by Ben Shapiro
An expose of the leftist agenda at work in today's colleges, one that proves once and for all that so-called higher education continues to sink lower and lower into the depths of liberal madness as close-minded professors turn their students into socialists, atheists, and sex-crazed narcissists.
by Madeleine L'Engle
This book contains twelve brief mediations on the nature of art and its relation to faith. L'Engle believes that "basically there can be no categories such as 'religious' art and 'secular' art because all true art is incarnational, and therefore 'religious.'" And "incarnation," in her view, means "God's revelation of himself through particularity."
by Francis A. Schaeffer
As one of the foremost evangelical thinkers of the twentieth century, Schaeffer long pondered the fate of declining Western culture. In this brilliant book he analyzes the reasons for modern society's state of affairs and presents the only viable alternative: living by the Christian ethic.
by Richard Weaver
In this classic work, Weaver argues that the catastrophes of our age are the product not of necessity but of unintelligent choice, the cure for which lies in the right use of man's reason, in the renewed acceptance of an absolute reality, and in the recognition that ideas have the potential to change the world.
by Paul C. Vitz
Secularism has evolved to become the "state religion" in North America largely due to the work of five key figures: Carl Jung, Erich Fromm, Carl Rogers, Abraham Maslow, and Rollo May. Vitz maintains that Judeo-Christian leaders who accepted this teaching must now concentrate on the result and accept the responsibility to alter the wrong direction society has taken because of it.
by Russell Kirk
Meant to be a companion to The Politics of Prudence, this collection of lectures to the Heritage Foundation by the last great intellectual conservative offer devastating assessments of contemporary American education, justice, architecture, fiction, multiculturalism, human rights, and natural law.
by J. Budziszewski
Budziszewski contends that at one time a common moral ground existed so that all cultures could agree on moral absolutes. Claiming that in contemporary society such mutual ground has given way to shifting moral standards, his book makes the case that we all have deep inside us a natural lawĄthe conscienceĄthat can return us to a clear understanding of right and wrong.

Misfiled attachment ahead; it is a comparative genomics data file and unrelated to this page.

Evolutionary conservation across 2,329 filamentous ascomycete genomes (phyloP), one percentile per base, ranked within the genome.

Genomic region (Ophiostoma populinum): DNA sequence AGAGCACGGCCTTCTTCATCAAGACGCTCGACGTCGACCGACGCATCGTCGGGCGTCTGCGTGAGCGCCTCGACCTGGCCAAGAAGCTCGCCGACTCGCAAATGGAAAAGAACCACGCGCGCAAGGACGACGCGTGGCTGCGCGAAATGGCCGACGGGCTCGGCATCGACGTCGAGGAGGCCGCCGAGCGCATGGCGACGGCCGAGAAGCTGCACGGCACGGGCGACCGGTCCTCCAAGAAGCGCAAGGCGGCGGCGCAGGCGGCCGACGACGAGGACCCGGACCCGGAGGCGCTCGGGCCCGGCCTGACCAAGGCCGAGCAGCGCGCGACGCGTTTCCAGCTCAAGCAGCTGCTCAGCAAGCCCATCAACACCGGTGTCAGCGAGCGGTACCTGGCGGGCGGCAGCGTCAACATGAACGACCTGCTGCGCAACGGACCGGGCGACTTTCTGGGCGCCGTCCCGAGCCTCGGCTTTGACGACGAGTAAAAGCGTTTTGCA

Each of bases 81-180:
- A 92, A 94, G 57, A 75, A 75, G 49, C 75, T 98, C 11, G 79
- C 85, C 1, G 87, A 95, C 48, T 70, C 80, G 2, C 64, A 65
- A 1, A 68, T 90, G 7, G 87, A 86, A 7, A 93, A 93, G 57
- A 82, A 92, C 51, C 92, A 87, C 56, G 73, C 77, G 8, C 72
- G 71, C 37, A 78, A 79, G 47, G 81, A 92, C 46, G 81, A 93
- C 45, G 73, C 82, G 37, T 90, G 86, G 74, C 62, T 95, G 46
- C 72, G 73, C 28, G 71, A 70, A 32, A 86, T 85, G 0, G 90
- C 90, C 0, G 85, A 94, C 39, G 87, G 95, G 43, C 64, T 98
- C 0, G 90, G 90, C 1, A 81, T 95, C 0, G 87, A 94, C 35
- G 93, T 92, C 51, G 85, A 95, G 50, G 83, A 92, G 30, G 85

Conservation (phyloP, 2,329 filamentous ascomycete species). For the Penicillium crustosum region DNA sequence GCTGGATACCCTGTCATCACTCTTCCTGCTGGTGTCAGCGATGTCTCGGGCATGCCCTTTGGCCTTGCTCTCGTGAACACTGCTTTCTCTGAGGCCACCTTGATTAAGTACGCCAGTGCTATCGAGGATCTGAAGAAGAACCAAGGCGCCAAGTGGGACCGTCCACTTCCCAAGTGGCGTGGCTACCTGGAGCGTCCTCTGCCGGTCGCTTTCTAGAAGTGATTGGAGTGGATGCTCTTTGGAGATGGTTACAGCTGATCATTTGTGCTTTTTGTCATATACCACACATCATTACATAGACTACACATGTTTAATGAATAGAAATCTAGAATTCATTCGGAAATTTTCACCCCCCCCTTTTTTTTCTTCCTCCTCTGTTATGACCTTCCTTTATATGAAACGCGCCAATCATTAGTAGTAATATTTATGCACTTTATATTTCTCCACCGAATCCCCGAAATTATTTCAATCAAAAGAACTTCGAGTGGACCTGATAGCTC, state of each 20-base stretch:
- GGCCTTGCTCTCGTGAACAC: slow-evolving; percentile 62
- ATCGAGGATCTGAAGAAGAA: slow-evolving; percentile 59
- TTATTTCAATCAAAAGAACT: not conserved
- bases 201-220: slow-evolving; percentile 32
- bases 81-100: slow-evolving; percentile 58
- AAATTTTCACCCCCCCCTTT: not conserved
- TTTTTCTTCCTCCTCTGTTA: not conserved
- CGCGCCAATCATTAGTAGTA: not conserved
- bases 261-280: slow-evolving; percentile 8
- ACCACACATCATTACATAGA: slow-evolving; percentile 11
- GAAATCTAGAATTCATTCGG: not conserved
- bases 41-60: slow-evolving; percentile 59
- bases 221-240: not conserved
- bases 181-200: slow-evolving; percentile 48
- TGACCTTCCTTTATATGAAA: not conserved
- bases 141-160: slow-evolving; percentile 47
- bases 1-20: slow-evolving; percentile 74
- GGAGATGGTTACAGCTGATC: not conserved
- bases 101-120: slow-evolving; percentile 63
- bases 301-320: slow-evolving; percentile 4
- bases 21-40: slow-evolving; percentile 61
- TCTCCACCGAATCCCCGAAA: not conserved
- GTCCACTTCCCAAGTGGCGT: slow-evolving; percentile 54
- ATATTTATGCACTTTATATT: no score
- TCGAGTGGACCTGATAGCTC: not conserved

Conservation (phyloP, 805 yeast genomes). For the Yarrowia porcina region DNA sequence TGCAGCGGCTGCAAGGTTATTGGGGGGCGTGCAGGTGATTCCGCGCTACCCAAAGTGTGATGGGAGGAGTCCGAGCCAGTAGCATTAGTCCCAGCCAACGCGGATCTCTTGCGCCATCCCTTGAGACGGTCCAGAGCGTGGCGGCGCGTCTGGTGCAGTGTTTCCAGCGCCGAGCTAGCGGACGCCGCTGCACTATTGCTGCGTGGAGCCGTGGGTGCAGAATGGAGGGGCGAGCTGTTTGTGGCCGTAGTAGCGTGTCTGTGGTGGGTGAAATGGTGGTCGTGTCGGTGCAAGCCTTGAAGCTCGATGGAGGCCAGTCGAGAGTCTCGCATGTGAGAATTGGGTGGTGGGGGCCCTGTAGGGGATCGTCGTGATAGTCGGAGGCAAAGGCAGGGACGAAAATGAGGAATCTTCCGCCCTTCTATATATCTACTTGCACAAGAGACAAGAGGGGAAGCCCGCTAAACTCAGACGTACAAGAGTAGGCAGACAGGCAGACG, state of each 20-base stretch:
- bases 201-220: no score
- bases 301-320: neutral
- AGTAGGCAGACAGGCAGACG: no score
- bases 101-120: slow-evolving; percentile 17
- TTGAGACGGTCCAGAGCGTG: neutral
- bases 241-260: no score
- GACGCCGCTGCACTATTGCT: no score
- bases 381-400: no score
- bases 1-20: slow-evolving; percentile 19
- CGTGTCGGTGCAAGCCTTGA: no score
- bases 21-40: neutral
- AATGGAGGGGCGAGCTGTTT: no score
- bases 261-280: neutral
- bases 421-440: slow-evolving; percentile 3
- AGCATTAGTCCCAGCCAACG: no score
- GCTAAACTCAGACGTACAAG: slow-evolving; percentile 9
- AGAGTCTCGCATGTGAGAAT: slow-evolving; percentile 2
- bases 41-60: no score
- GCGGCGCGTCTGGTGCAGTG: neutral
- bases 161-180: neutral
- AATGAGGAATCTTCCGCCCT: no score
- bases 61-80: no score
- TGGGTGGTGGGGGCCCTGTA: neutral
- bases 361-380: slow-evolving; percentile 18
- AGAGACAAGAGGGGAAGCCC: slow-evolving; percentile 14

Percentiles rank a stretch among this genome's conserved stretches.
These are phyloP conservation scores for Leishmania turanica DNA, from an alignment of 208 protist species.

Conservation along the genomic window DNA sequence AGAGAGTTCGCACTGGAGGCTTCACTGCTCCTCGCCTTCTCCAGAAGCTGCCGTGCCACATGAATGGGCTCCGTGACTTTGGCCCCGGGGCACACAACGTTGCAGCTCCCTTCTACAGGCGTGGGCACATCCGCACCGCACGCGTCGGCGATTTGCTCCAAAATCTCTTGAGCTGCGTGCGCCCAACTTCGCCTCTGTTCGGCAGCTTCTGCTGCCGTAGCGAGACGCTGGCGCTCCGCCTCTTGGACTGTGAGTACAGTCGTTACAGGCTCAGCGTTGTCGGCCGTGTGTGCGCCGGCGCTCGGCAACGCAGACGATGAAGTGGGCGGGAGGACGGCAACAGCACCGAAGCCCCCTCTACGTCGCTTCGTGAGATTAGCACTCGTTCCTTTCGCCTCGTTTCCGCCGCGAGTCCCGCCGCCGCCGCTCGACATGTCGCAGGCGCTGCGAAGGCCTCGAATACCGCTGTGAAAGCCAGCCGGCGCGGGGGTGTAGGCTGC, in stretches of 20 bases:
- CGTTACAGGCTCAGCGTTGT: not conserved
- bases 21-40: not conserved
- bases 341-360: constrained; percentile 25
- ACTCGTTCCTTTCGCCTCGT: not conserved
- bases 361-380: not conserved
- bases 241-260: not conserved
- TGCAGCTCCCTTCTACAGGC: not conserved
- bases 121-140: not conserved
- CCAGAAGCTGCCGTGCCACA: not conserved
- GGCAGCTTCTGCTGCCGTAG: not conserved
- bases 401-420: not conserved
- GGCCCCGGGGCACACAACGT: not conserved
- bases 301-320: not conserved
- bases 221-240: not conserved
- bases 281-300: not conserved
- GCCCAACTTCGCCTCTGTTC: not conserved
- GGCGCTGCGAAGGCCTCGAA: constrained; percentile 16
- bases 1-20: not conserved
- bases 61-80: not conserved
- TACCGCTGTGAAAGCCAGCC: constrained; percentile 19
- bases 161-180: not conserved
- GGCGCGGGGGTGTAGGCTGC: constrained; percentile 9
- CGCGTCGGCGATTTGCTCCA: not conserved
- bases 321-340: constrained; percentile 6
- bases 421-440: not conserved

by Rodney Stark
Stark's book challenges numerous assumptions about how religion affected the course of history. Foremost among his controversial claims is the assertion that the persecution of witches actually had more to do with the conflicts between the world's major religions than the oppressive beliefs of fanatical clergy or sexist men. Throughout the book, Stark makes a historical case for religion as a source of good rather than evil.
by Colleen Carroll
Where the baby boomers have largely rejected the trappings of traditional Christianity, a new generation of Americans are embracing them with renewed fervor; Carroll explores this phenomenon and reveals the various ways in which American Gen-X believers exhibit a longing for truth and a determination to change the world.
by Nancy Pearcey
Pearcey tackles American culture's sacred and secular divide, arguing that such false dichotomies are what destroy our efforts at personal and cultural renewal, and in the process makes a case for Christianity as truth about total reality.
by Denyse O'Leary
In the most accessible style possible, O'Leary takes the reader on a journey through the world of intelligent design and Darwinian evolution, highlighting the claims of each and every other scientific ideology that has ever posited an origin to the universe.
by William Dembski
Writing with nonexperts in mind, Dembski clearly and concisely answers more than forty of the most vexing questions posed to the intelligent design program by both scientists and laymen who have attended his many public lectures or who have raised objections in written reviews.
by Guillermo Gonzalez and Jay Richards
The two authors demonstrate that our planet is exquisitely fit not only to support life, but also to give us the best view of the universe, as if Earth were designed both for life and for scientific discovery; topics include the history of tectonic plates, the wonders of water and solar eclipses, and our location in the Milky Way.
by Phillip Johnson
Science speaks so authoritatively in our culture that many are tempted to use its clout to back claims that go beyond the available evidence; Johnson incisively pinpoints the philosophical assumptions of scientific naturalism and counters the objections to intelligent design raised by its most recent critics.
sex & family
by Pamela Paul
Author Pamela Paul argues that as porn has become more pervasive, it has changed our marriages and families as well as our children's ideas of sex and sexuality. In the dozens of interviews and a nationwide Harris poll that she conducted as part of her research, Paul exposes how porn has infiltrated our lives.
by Gregory Wolfe
An anthology of essays by a new group of religious intellectuals who believe that ideology can be transcended by balancing change and permanence, the individual and community, human realities and divine imperatives, a tragic sensibility and authentic hope.
by Neil Postman
Postman argues that before we hand over politics, education, religion, and journalism to the show-business demands of the television age, we must recognize the ways in which the media shape our lives and the ways in which we can, in turn, shape them to serve our highest goals.